Members of the Washington Native Plant Society share a common interest in Washington's unique flora. The Washington Native Plant Society has more than 40 years of activity and involvement in protecting native plants. The small group of individuals who assembled at the Pacific Science Center in 1976 has now grown to nearly 1700 members with twelve active chapters throughout Washington. The charter members envisioned an organization dedicated to the appreciation, conservation and study of Washington's native plants and their habitats. Dr. Art Kruckeberg, professor emeritus of botany at the University of Washington, author of numerous papers and books on horticulture and native plants and initial and continuing force behind the Society, says "We knew it would be successful because the flora of Washington is so extraordinarily rich there would always be people dedicated to its preservation and conservation."
The Society is an important voice for Washington's native plants. It has long supported the protection of rare plant species. Founding members Dr. Art Kruckeberg and Dr. Melinda Denton were instrumental in the identification and development of a rare plant list that has been the foundation of the work of Washington's Natural Heritage Program which maintains a comprehensive information system designed to aid land managers, planners, and researchers to ensure protection of Washington's sensitive plants. The Society has also been vocal in its support of protection for rare endemic species in Olympic National Park threatened by the severe damage caused by the wallowing of mountain goats introduced to the park in the 1920's.
Numerous research projects have been supported by Society funds. Plant succession in the Mt. St. Helens’ blast zone has studied the return of plant species to an area of volcanic devastation. A plant inventory of the Big Beaver Valley in the North Cascades identified a 1,000 year old cedar stand near Ross Lake. As a result of this inventory discovery, and activity by the Washington Native Plant Society, the east half of Big Beaver Valley was protected from flooding by Seattle City Light which had planned to raise the level of Ross Lake to meet the increased consumption needs of Seattle. Research on the rare golden paintbrush helped to ensure its listing as an endangered species.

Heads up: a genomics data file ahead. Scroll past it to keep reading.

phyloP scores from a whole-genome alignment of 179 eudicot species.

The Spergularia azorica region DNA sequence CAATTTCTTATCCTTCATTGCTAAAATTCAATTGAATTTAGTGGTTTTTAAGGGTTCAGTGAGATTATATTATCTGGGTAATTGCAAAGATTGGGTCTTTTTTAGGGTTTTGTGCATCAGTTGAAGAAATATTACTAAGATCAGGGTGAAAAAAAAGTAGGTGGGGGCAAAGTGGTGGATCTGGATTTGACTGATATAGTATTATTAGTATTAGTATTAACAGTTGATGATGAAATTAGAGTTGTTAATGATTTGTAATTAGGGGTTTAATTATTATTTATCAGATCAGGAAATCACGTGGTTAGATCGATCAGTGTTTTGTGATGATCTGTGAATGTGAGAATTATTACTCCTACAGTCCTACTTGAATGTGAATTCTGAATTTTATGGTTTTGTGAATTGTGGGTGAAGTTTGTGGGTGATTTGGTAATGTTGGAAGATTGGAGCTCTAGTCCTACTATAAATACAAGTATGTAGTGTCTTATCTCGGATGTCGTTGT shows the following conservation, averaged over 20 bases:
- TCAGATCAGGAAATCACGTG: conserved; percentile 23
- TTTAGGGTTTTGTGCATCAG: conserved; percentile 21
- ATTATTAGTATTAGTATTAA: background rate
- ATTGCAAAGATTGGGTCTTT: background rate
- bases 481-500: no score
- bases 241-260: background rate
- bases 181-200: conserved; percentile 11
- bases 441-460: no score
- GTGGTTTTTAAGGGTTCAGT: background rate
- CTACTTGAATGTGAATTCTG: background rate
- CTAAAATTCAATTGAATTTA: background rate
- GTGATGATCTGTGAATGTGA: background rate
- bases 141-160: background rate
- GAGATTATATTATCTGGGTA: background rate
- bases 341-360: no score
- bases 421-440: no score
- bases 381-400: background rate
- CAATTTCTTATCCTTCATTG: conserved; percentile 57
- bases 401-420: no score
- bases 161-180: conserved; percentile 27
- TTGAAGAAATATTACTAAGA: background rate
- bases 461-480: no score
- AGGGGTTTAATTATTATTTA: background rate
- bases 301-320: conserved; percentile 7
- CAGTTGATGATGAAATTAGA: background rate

The Native Plant Stewardship Program is one of the Society’s most successful educational efforts. This program offers training on the importance and use of native plants in restoration and landscaping. In return for the training, Native Plant Stewards contribute volunteer service in community education, habitat protection and habitat restoration. More than 150,000 hours of volunteer service has been logged by these energetic Stewards. "Celebrating Wildflowers" curriculum project is another Society education effort. This project was offered in partnership with the North Cascades Institute, the Mount-Baker-Snoqualmie National Forest and the U.S. Fish and Wildlife Foundation. "Celebrating Wildflowers" has provided teacher training workshops throughout Washington to enhance education in the schools about the conservation and appreciation of native plants. The Society also regularly funds small educational projects and efforts throughout Washington.
Other public outreach efforts such as Ivy OUT and Growing Wild have heightened the awareness of the value of native plant ecosystems and sustainable living.
Seven scholarly papers known as Douglasia Occasional Papers have been funded and produced by the Society. They include: Volume 1 (1983) Step by Steppe: Understanding Priest Rapids Plants, Volume 11 (1986) Plant Life of the North Cascades:Lake Chelan-Sawtooth Ridge, Stehekin Valley, and Glacier Peak, Volume III (1988) Plant Life of Washington State: Big Beaver Valley and the Kettle Range, Volume IV (1991) Plant Life of Washington State: Dungeness Spit, Willapa Hills, and Lower Columbia River, Volume V (1994) Plant Life of Washington Territory: Northern Pacific Railroad Survey, Botanical Report 1853-1861, Volume VI (1997) Vegetation Studies Funded by the Washington Native Plant Society, Volume VII (1999) Douglasia Occasional Papers: Original Papers and Research Notes. Volume VIII (2006) A Centenary Survey of Plant Life in Washington State: Retracing the 1892 Collecting Trips of Louis F. Henderson. Volume IX (2009) Lichens of South Lopez Island, San Juan County, Washington State.
Field trips, workshops, study weekends and regular program meetings are offered to Society members.
A quarterly publication Douglasia has been produced since the inception of the Washington Native Plant Society. Activities such as these are a source of continuing education and fellowship.
WNPS Chapter Formation
Chapters are the very heart beat of the Washington Native Plant Society and it is through the chapters that most members learn about native plants. Chapters hold regular meetings with programs, organize over 100 field trips each year and are involved in various volunteer projects related to native plant restoration, conservation, and education.
Members of the Society are encouraged to form local chapters. Ten or more persons, may organize a chapter of the Washington Native Plant Society with permission from the State Board of Directors. There are currently twelve active chapters.
|Date of Formation||Chapter|
|1977||Central Puget Sound Chapter|
|1977||Central Washington Chapter|
|1977||South Sound Chapter|
|1977||Palouse Chapter (inactive)|
|1978||Koma Kulshan Chapter|
|1982||Northeast Washington Chapter|
|1983||Olympic Peninsula Chapter|
|1995||Wenatchee Valley Chapter|
|1997||Columbia Basin Chapter|
|1997||San Juan Islands Chapter|